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# ROC Curve In this Tutorial:

ROC Curve

Sensitivity

Specificity

Analysis of Data ROC (Receiver Operating Characteristics)  Curve is useful for evaluating and comparing the performance of classification models where the response variable is binary. The following movie clip demonstrates how to create a ROC curve and make comparison of model performance.

In this on-line workshop, you will find many movie clips. Each movie clip will demonstrate some specific usage of SPSS.

ROC Curve: Useful for evaluating and comparing the performance of classification models where the response variable is binary (often labeled as Positive and Negative). This is a two-dimensional curve with the Y-axis, the sensitivity measure and  X-axis, (1-specificity). These sensitivity and (1-specificity) measures are computed based on a sequence of cut-off points to be applied to the model for predicting observations into Positive or Negative.

For example, a charity organization may be interested in classifying individuals into donor and non-donor based on a set of characteristics observed from the individual. There are different classification techniques that may be applied. The question is which technique gives the best classification. Various criteria may be used to evaluate the performance of a model. A common criterion is to select the model that results in the smallest misclassification rate. Another criterion is the use of ROC curve.

Sensitivity and Specificity that are used for constructing the ROC curve are described below.

A  classification modeling problem is to build a model for classifying each observation into two categories (Positive, Negative) of the binary response of interest. There are four possible consequences once the classification model is applied to a given observation:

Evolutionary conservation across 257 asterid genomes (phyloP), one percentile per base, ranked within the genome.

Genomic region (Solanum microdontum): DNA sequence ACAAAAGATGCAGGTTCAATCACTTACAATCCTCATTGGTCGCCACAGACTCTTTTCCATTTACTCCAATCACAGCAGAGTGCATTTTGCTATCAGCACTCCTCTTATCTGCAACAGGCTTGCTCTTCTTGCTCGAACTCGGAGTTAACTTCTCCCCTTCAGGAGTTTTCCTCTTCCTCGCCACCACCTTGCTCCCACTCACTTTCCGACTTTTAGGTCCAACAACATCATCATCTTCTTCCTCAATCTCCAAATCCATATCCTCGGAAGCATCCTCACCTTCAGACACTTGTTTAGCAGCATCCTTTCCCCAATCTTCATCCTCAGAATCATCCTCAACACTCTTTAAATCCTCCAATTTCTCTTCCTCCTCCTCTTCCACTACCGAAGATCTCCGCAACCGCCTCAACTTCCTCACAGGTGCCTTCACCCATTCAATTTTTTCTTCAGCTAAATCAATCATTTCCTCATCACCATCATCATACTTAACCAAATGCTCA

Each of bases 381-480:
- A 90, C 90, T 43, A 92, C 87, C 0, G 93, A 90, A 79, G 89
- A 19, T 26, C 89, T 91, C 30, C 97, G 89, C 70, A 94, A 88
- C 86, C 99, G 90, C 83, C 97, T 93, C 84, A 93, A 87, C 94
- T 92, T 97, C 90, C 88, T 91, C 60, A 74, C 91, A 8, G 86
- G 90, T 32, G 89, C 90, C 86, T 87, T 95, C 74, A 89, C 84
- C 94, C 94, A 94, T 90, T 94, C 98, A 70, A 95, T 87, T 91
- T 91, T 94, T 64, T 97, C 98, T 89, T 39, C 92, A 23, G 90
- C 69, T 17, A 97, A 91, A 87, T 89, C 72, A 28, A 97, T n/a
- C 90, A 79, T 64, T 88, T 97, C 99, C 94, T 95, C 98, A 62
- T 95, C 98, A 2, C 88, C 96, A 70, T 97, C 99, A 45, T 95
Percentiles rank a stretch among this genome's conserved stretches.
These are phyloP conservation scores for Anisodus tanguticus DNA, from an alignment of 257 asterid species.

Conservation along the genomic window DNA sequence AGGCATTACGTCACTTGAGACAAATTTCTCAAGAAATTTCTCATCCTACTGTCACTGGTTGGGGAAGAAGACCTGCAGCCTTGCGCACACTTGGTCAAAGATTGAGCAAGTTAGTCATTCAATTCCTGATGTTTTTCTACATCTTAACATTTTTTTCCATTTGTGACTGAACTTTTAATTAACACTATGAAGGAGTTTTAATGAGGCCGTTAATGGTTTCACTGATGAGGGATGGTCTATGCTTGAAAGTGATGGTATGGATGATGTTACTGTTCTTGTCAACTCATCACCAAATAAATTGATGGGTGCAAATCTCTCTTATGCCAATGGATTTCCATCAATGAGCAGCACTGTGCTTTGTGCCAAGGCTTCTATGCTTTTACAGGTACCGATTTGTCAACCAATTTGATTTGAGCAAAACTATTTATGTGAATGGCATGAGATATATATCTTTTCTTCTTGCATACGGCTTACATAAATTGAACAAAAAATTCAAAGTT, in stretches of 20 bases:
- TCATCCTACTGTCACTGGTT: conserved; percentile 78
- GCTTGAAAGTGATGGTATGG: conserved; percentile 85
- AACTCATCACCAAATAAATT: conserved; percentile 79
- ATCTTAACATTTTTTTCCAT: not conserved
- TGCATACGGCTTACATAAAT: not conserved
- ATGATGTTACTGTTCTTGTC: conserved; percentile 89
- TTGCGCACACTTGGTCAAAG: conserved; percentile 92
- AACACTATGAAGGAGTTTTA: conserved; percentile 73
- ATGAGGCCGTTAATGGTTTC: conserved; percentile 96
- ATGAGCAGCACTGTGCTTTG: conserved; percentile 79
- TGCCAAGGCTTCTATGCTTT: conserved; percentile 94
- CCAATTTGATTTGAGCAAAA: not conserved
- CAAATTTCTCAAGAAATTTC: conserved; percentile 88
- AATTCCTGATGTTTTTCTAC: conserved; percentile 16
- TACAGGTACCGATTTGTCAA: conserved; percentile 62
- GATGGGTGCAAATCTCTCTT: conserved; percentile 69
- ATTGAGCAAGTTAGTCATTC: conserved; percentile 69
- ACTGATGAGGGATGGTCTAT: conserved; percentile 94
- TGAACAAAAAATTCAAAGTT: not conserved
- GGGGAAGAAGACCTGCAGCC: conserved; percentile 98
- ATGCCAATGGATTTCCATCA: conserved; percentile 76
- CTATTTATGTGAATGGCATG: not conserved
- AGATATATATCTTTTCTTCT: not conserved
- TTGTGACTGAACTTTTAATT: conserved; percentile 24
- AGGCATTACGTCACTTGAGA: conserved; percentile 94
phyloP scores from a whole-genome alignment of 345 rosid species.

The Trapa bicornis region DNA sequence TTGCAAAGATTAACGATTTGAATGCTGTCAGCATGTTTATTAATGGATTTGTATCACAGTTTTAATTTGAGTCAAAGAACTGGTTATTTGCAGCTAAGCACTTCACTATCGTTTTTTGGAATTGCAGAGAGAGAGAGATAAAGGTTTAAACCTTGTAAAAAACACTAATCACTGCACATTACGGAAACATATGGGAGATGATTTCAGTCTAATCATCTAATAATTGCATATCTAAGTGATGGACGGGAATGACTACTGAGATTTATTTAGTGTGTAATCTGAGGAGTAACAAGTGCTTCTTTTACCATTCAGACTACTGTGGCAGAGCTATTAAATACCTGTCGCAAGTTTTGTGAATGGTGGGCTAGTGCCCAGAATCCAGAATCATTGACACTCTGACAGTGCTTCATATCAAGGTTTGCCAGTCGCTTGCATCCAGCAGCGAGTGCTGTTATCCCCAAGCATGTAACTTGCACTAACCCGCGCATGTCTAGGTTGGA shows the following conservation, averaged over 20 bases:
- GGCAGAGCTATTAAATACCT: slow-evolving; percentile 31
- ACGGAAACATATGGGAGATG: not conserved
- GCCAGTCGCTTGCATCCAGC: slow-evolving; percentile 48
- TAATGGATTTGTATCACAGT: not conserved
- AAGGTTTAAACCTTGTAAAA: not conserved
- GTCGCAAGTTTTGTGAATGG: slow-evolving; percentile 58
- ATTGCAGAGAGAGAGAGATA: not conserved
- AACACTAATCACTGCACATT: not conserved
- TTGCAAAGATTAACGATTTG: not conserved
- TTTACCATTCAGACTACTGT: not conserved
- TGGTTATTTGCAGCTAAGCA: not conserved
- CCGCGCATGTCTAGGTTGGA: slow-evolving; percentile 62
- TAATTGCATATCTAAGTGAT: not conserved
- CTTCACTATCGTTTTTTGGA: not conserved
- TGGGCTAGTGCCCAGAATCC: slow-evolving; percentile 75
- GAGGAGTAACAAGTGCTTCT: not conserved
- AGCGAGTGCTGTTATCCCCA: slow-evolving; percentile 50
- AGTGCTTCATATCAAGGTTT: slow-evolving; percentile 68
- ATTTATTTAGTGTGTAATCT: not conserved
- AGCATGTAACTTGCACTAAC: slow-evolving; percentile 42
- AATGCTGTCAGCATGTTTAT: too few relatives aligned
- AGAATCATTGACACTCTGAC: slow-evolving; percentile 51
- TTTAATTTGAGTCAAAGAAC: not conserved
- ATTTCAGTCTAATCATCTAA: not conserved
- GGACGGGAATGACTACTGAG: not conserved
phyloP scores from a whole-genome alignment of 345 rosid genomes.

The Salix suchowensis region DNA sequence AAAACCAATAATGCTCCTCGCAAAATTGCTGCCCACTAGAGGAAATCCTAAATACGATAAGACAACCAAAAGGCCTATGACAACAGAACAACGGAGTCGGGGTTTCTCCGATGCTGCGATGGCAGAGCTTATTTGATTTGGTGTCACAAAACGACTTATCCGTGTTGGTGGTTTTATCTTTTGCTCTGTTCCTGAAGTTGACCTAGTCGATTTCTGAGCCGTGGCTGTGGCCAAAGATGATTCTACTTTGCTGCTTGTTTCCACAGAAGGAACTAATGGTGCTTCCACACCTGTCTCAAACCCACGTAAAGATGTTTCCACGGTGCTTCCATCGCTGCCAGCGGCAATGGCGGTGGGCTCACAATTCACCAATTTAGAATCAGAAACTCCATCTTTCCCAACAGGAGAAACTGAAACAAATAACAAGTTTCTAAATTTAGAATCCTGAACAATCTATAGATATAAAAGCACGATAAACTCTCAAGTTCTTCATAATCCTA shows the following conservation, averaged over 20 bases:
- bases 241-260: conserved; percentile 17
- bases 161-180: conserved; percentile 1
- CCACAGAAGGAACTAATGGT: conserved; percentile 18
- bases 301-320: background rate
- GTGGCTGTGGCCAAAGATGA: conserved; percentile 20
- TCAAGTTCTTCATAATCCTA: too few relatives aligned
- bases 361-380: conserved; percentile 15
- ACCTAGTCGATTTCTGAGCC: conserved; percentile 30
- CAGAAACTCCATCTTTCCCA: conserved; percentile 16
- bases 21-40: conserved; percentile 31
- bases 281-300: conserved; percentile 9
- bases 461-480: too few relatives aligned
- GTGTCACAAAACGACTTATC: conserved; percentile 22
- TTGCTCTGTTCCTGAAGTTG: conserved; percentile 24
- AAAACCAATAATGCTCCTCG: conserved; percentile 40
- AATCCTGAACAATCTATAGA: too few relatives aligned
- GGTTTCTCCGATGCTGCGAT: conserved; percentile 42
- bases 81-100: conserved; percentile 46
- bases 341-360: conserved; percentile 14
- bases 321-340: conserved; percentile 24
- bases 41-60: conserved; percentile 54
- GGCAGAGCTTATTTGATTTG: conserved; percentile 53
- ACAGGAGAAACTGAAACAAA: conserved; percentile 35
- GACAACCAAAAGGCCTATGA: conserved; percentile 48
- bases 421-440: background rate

(1) TP (True, Positive): The response is Positive, and the Prediction is also Positive.

(2) TN (True, Negative): The response is Negative, and the prediction is also Negative.

(3) FP (False, Positive): A negative response is falsely predicted as Positive. For example, a patient does not have cancer, but the model predicts the person has cancer. Then, the prediction is FP.

(4) FN (False Negative):  A positive response is falsely predicted as Negative.  For example, a patient does have cancer, but the model predicts the person has no cancer. Then, the prediction is FN.

Sensitivity is defined as the proportion of cases predicted as positive among all positive responses:  n(TP) / [(n(TP)+n(FN)]

Specificity is the proportion of cases predicted as negative among all negative responses. n(TN)/[n(TN)+n(FP)]

In terms of the Donor Vs. Non-donor example, sensitivity is the proportion of correctly predicted donors. It is the conditional probability of predicting a case as a donor given that the case is actually a donor. On the other hand, specificity is the proportion of correctly predicted non-donors. It is the conditional probability of predicting a case as a non-donor given that the case is indeed a non-donor.

The following movie clip demonstrates how to construct a ROC curve and how to use the curve to compare and select the 'best' model based on the ROC criterion. click here to watch ROC Curve

The data set for demonstrating ROC Curve is the Loan data set. See Data Set page for details. To construct the ROC curves for comparing the performances of different classification models, we will first need to build the classification models and save the estimated probability of classifying each case into the ‘positive’ category. The data used for this demonstration is a hypothetical data about approval of loans by a bank. The data set has 100 cases. The target variable, Loan = 1 if the bank approved a loan for the case, Loan = 0 if loan is not approved.  This online SPSS Training Workshop is developed by Dr Carl Lee, Dr Felix Famoye , student assistants Barbara Shelden and Albert Brown , Department of Mathematics, Central Michigan  University. All rights reserved.